“Respirator!” Daniels barked, pulling on his own. Jackson fumbled with his protective breathing apparatus, managing to snap it into place after a few frantic seconds. He took a deep breath, grateful for the clear air that flowed into his lungs.

A shadow arose from the dark of the wood. It came at them with startling speed, almost seeming to sprint up the hill. As it drew closer, the last gleams of light fell upon its maggoty-white, glistening skin. Black, gelatinous fluids seeped from pustules that covered its face and arms. It bared its teeth and spat specks of ichor with a burbling growl.

It was the shambling wreck of a human being. It was one of many.
They emerged from the shadow of the forest and charged up the hill en masse, ten…fifteen…twenty… Jackson stopped counting and drew his weapon a scant moment after Daniels barked a command to attack. They fired their pistols into the advancing horde with no effect.

“Rapiers!” Daniels yelled, throwing his pistol to the ground and drawing his secondary weapon. He activated the electrical field, and sparks flew. Jackson followed suit.

They fought with their backs to each other. Their electro-rapiers flashed in the dim light. Fluids gushed from the undead creatures, the flesh taking on a creamy consistency and turning black where their blades sliced and burned. Pieces of the creatures fell in all directions. Limbs were everywhere, crawling on the ground, unattached fingers squirming. Howling with harsh tones, thrashing in agony, the undead fell at their feet, the bodies still flaying with wild movements.

Daniels fell to his knees, shrieking and covered in blood, overwhelmed by the sheer number of bodies charging him. Cold, fish-white hands rent his limbs. Some were more decomposed than others, bones visible in places as they staggered forward, mouths gaping. The eyes were as dark as the pavement on the lower streets of Southwatch; there was no human thought or feeling in them.

Jackson was panting from the effort, now. His respirator could barely keep up with the increased breaths. He took one hit, then another. He felt the sting of torn flesh as the undead carved away chunks of his body. He cried out in pain. The sharp white teeth, behind the full lips of blood dripping mouths, clamped together like those of wild beasts. A flash of anger filled him that his body would be taken in bits and pieces by these things to feed them—it was not acceptable. That his living flesh was no more than so much meat to be torn and slashed by their ravenous maws spurred him into a frenzy of unthinking attack. He thrust his rapier forward, overbalanced, and fell to the ground screaming as a dozen maggoty-white bodies swarmed over his fallen frame.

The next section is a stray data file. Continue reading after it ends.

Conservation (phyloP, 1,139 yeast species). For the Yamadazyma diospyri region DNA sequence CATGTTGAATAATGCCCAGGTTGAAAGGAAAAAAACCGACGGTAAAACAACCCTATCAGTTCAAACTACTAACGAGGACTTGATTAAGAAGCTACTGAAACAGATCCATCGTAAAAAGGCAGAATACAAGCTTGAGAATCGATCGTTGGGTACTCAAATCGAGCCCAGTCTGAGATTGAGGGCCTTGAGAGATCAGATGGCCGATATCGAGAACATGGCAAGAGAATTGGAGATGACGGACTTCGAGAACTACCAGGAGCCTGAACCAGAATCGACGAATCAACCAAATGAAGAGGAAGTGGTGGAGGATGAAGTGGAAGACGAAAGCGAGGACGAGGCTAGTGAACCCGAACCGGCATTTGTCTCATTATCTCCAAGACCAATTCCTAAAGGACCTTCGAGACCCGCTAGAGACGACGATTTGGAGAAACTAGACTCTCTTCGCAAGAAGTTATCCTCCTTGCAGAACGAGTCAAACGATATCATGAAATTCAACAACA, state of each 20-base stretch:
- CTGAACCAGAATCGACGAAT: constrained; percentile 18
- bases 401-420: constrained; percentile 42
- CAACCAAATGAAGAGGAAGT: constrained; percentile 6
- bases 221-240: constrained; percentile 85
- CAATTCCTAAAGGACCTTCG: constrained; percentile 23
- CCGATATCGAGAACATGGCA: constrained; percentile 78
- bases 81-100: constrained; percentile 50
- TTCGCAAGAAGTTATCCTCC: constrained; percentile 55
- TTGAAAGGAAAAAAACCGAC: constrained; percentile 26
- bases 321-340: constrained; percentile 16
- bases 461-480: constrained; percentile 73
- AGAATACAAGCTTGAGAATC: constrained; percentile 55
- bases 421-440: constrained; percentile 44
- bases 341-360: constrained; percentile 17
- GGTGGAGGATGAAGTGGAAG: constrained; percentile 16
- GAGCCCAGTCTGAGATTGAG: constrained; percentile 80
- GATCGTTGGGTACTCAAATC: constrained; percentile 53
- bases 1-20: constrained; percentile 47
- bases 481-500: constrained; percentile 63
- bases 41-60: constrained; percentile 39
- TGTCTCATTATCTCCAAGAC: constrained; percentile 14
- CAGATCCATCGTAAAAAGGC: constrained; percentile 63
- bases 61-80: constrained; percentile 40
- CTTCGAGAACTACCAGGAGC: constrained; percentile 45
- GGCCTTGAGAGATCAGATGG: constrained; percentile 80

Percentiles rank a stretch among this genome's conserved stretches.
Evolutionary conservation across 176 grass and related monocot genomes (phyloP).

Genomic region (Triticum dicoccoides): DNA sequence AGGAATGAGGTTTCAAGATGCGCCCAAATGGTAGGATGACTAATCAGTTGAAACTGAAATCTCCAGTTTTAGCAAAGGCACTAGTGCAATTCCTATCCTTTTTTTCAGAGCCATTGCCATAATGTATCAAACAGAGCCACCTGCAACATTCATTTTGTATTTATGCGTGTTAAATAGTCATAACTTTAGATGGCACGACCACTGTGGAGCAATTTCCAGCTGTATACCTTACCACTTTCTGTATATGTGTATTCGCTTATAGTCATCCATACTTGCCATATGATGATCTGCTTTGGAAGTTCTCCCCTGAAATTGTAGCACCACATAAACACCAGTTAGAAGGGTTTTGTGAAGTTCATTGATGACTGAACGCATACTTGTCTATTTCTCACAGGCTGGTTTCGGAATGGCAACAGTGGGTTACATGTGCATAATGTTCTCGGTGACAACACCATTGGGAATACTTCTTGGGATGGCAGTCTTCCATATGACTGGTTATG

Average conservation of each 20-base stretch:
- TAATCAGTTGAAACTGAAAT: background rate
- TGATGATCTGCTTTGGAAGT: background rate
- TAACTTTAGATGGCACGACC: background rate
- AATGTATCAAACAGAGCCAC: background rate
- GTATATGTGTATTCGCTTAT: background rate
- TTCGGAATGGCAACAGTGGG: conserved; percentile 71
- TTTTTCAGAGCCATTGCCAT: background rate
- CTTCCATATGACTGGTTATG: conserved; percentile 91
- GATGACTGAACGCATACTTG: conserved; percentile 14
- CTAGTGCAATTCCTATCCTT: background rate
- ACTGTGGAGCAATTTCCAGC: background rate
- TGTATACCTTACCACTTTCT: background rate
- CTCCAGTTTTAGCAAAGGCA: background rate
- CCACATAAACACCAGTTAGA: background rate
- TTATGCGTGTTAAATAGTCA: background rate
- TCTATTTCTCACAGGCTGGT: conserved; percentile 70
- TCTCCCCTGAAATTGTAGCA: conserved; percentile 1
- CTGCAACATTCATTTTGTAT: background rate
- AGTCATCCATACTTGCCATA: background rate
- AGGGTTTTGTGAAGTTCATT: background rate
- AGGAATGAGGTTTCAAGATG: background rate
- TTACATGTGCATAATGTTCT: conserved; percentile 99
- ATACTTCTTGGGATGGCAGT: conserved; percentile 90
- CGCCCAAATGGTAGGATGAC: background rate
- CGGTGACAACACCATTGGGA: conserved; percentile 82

The men’s cries of agony silenced. Soon, only the wet sounds of flesh being torn and dragged could be heard


Purchase your copy of The Caelimane Operation today & enter the contest below for a chance to win some of the other TDC books!

Giveaway 


 a Rafflecopter giveaway Find Chris Pavesic and the other Darkside Codex at the following locations throughout January: The Dabbler on Thursdays For Whom The Books Toll on a Musa Monday The Girl and the Clockwork Cat at regular intervals Sloane Taylor's Blog Cartesian Theatre and, last but not least, The Darkside Codex Blog all year round You'll find more chances to win great books at all of these locations!

Thursday, January 15, 2015

Meet Eric James Spannerman, Author of TDC #4: Applied Natural Magic

1. What aspects of Southwatch are you exploring in TDC 4: Applied Natural Magic?

I’m interested in how the city works. My main character, Charles Woodridge, starts out with conventional ideas about his world and how to succeed in it. The reality he encounters turns out to be far removed from what he expected. The story deals with what he does about that.


2. What about the Darkside Codex world made you want to write Applied Natural Magic? 

I was intrigued by a place where the contrast between rich and poor is as stark as it is in Southwatch. I was also interested in the “mashup” aspects of a world where robots exist side-by-side with fae, and science and magic are both taken for granted as normal parts of reality.


3. Is it easier or harder to write in a shared world?

On the whole, I find a shared world easier to write in. By making certain aspects of the world “fixed,” the shared world gives me a solid jumping-off point for the story I do want to tell. I also enjoy interacting with the other authors and talking about the world – especially the parts that are still under construction.



4. Who's your favorite character? And why?

Like most of my readers, my favorite character is Charles’ lab assistant, Mira Trevarias. I admire her resourcefulness, her utterly realistic view of the world, and her never-say-die determination. Especially when they’re contrasted with her pain and loneliness. She’s a complicated stew, and that’s what makes her interesting.

5. What is your background as a writer?

I was originally trained as a journalist, and I’ve written professionally for most of my working life. I was a Public Affairs Officer in the US Air Force, and a technical writer for several companies after that. My foray into fiction is only a few years old, and Applied Natural Magic is my first book.

6. How do we find you online?


Right now, the best place is my Facebook page, Eric Spannerman. Sometime in January, I plan to start a blog.

7. Are you a Darksider or a Sunsider?

I’ve got a complicated relationship with both. On one hand, I admire the Sunside ideals of refinement, civilization, and gracious living. On the other, the implicit and overt violence used to maintain power is hard to stomach. And while I revel in the freedom afforded by the Darkside, there’s also no question the place terrifies me at times.